So, here’s one of my first Wi-Fi blogs, and what theme did I choose? Broken Wi-Fi setups and configurations! Two scenarios follow, plus some important lessons learned.
Scenario One: My wife needed Wi-Fi for her Mac laptop to sell tickets for a school musical and we used a local church facility as the performing venue. She had the secured website setup, and told me she could not connect and asked me to come by and check out the Wi-Fi (we knew the pastor and church media tech guy, but they were unavailable). I did a quick site survey of the venue and found three different SSIDs, adjacent channel interference (APs set on channels 1, 4 and 8, I think) and 2.4 GHz bands set at 40 MHz width channels. So, I visually showed the pastor (with Metageek InSSIDer), that there was an interference problem, trying to use my best ‘non-technical’ explanatory presentation, and received this response from the pastor: “Well, the WiFi seems to work pretty good for us; not sure what your problem is.” Hmmm. I was, well, “emotionally disturbed” by his response!!! I placed my wife’s laptop as close to one of the APs as I could to minimize interference, and she was able to do the needed ticket sales, but the speed was very, very slow for all four performances of the musical. (I think they had adjacent channel interference….)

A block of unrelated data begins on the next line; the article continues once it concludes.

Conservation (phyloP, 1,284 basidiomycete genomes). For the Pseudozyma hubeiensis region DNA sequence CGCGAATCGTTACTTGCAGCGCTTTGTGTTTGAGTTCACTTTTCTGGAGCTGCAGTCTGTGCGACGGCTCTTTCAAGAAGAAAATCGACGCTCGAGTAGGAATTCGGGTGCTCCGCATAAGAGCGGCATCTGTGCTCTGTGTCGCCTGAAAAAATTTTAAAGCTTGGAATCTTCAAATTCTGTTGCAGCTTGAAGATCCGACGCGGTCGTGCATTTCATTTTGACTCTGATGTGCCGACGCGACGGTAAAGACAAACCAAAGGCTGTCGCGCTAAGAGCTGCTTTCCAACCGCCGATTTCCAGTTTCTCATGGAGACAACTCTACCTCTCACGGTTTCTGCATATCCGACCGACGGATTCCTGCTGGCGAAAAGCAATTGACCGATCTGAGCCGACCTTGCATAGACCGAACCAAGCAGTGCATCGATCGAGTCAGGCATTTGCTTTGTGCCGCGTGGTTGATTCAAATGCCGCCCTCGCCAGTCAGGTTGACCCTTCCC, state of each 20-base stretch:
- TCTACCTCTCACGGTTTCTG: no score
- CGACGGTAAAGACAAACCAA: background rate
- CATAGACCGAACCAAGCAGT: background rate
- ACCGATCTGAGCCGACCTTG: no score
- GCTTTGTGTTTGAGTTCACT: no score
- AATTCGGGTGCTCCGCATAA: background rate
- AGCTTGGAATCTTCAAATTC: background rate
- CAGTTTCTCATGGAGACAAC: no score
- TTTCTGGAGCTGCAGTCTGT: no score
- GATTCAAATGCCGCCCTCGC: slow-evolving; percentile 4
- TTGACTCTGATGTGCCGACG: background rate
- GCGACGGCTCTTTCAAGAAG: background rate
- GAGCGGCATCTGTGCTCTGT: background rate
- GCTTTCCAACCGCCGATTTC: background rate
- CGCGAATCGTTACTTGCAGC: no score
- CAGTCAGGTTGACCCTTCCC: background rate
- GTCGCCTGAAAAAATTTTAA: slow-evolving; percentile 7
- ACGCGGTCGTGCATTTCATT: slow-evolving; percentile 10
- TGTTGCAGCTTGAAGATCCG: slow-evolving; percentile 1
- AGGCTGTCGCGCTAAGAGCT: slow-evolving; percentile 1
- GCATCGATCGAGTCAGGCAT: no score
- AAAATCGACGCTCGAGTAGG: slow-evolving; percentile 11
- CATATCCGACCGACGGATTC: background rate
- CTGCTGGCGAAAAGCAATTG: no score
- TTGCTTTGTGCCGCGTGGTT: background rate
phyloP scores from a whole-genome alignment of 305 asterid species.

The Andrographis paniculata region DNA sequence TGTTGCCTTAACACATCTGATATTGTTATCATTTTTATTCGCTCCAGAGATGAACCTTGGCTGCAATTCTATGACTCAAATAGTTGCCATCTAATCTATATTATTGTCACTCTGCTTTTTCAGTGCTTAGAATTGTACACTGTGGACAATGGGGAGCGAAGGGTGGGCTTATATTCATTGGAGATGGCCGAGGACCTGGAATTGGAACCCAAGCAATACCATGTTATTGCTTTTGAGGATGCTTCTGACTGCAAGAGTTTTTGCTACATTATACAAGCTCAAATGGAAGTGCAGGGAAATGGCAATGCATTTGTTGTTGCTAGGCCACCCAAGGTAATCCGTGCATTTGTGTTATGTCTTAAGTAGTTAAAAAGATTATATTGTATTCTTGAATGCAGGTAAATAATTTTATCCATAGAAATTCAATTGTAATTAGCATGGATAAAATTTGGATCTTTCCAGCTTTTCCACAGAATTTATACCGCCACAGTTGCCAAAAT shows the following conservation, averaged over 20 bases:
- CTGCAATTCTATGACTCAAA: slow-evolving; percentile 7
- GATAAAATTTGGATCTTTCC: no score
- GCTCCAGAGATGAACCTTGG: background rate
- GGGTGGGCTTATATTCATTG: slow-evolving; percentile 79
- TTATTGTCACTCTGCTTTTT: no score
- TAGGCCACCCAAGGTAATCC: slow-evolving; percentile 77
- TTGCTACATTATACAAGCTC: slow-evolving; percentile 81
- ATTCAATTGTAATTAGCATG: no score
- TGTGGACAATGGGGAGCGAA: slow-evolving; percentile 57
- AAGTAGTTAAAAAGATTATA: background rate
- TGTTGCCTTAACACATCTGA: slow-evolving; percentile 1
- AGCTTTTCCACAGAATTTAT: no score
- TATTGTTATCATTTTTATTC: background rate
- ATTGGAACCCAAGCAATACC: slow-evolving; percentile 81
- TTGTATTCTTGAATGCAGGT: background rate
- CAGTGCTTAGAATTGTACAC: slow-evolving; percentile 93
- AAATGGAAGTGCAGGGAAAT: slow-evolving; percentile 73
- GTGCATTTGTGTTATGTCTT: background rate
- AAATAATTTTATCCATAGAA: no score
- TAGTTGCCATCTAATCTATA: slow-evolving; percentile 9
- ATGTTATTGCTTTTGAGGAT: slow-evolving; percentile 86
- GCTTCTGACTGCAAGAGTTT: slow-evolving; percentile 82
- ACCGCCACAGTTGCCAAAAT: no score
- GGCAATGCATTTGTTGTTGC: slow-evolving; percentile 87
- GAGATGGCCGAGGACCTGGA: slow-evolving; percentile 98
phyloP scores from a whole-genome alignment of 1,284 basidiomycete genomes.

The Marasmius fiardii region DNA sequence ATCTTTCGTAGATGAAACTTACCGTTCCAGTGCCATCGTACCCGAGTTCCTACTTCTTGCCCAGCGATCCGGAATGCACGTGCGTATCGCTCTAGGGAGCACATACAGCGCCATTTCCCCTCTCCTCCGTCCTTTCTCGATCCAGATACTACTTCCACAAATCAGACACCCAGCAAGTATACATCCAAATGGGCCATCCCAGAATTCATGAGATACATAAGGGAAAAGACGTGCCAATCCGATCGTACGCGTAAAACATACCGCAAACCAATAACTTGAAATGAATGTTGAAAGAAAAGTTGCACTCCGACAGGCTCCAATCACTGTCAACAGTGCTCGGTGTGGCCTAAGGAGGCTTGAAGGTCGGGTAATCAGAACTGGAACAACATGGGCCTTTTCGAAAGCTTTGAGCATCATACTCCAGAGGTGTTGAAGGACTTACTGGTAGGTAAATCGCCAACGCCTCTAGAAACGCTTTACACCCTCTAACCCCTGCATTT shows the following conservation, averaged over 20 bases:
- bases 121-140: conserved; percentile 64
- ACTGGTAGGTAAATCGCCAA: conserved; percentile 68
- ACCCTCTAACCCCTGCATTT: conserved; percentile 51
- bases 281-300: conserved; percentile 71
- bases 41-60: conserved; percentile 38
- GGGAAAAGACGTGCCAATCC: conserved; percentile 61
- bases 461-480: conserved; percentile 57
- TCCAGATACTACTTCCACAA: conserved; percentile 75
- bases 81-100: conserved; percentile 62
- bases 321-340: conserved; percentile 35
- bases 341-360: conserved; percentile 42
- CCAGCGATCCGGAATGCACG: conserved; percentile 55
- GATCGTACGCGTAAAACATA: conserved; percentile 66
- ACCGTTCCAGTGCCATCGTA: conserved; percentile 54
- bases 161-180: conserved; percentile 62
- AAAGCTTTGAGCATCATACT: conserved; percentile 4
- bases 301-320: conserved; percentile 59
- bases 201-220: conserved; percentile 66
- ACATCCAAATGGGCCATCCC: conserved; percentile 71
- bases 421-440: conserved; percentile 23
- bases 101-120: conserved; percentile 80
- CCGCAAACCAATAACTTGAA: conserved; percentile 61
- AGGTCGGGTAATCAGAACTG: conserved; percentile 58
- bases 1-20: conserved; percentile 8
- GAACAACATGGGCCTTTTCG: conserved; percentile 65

Scenario Two: My wife had to sell tickets for another musical, and a different church venue was selected. I did a quick site survey and saw similar channel interference on site. However, when I spoke with the pastor (I tried the ‘non-technical’ approach again…) and mentioned the Wi-Fi interference issue. But, this time I suggested that I could bring in my own AP, set it up for another band (5 GHz) that would not intefere with the existing church Wi-Fi, and that I would remove my equipment after the musical was over. The pastor was OK with this suggestion and let me bring in an autonomous AP and the ticket sales went well (don’t you just LOVE 5 GHz!!). But the pastor mentioned one more thing; he asked me to show him what needed to be done to fix the existing Wi-Fi at the church.
Lesson learned #1: Sometimes, you have to ‘accept’ bad Wi-Fi, and find a workaround if you don’t have the power to fix it. This was the lesson from Scenario One. (Haven’t you seen bad Wi-Fi in a hotel room, setup by someone who did not know what they were doing?)
Lesson learned #2: Wi-Fi problems can be fixed, if someone has an open ear to hear AND you have a solution in your back pocket! Scenario Two: The pastor was OK with my temporary setup of another AP and he wanted my advice on fixing the existing Wi-Fi install.
Oh, by the way, my wife has to sell musical tickets again next spring!